While many fiber addicts in New England make a yearly trek to Rhinebeck, NY each fall, there are plenty of fiber addicts who feel that the annual Fiber Festival of New England (FFNE) may have a few perks and advantages: it is smaller in scope, it’s indoors so there are no weather worries, and the booths are roomier so there aren’t any missed opportunities or frustration. I recently made my first trek to the festival, located on the Big E fairgrounds in Springfield, MA.
I had a lot of questions before my first trip — after a bit of research, I’ve compiled this list of tips for those of you who have never been — the idea is to go in with a game plan and mazimize your shopping!
- Practical matters: It’s held in the Mallory building on the Big E Fairgrounds — the floors are cement, so wear comfortable shoes. There were reusable shopping bags for sale, but I found my large Vera Bradley bag (all those pockets!) did well for me. There is an atm on site; most vendors take cash or credit card. I didn’t have any trouble with wifi in the building, which helped me check in with Instagram 🙂
- Online: The FFNE website is here, there’s a facebook page, and a Ravelry group with tons of first-hand info. Vendors will be listed on the site; try checking out a few to figure out what booths you might want to make sure to hit, but honestly, I just wandered up and down the aisles and saw what caught my eye. I did find a few old favorites, like Good Karma of Maine — and some new favorites, as well!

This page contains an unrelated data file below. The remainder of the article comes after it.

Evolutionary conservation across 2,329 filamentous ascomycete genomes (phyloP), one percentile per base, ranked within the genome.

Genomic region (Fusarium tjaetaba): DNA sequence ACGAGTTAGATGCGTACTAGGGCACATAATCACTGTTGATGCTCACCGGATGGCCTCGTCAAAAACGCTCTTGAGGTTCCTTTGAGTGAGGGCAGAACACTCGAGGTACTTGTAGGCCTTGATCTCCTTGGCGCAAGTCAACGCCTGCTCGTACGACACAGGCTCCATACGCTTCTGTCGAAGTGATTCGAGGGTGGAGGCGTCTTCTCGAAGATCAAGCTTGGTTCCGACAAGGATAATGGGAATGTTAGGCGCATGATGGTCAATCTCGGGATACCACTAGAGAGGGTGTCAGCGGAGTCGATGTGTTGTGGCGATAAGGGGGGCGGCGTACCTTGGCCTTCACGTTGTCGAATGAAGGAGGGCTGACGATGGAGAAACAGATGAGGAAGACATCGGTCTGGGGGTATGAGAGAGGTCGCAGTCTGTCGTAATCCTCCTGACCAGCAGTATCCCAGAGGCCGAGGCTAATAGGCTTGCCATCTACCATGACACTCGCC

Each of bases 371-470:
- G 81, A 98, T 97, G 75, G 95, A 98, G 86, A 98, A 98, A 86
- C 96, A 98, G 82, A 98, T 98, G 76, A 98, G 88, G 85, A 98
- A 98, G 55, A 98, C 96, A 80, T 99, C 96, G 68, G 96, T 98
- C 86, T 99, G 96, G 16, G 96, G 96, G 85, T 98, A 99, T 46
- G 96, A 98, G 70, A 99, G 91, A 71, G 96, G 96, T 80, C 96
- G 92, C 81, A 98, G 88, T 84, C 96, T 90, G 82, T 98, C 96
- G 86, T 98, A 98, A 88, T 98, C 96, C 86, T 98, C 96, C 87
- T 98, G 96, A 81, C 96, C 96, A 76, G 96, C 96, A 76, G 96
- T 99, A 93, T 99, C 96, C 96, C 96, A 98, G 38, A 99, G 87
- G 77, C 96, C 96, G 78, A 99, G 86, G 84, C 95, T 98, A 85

- Focus: The best tip I found on the Ravelry group? Look at the patterns in your queue beforehand, and make a wish list of what you are looking for. The number of yarns, fibers and supplies can be overwhelming. Are you looking for 600 yards of worsted, or would you be better off with aran for that baby sweater? (Did I veer off this wish list? Oh, of course… I am weak. LOL! But it helped me focus!)
- Food & Fuel: There’s fair food booths near the bathrooms/entrance to animals. Hamburgers, hotdogs, steak subs, baked potatoes, soup and pretzels — ie, lunch items. Lines can get very long; take along a snack and a bottle of water. There is also a restaurant on the fairgrounds that is nice for dinner.
- More than yarn: Besides yarn, there’s spinning supplies, rug hooking supplies and huge bags of fiber ready to be processed. I also visited a vendor, Dakini Yarns, that had working re-furbished spinning wheels from the 1830’s and vintage knitting supplies. And, not to forget — there are animals: alpacas, sheep and the fluffiest angora bunnies ever! Some animals are for sale; others are for show.
- WEBS (yarn.com) is 15 minutes north, and they had a special give-away if you handed them your ticket stub — a pair of circular needles! Yes, that’s right. I found a way to add more shopping to my day. But it was nice to see some of those yarns I’ve been wanting to try in person, or to make sure the shade of Spud & Chloe pink was right, you know?
Overall, I had a great first trip. I met lots of vendors and got to see a lot of unique yarns and supplies in person. I didn’t have much problem walking the aisles or getting into booths. The one or two booths I hit at the wrong time? I just came back a few minutes later. It was very manageable, but at the same time, gave lots of opportunities to find that special skein. And, since it’s only about 1.5 hours from Boston, I’ll be back for sure!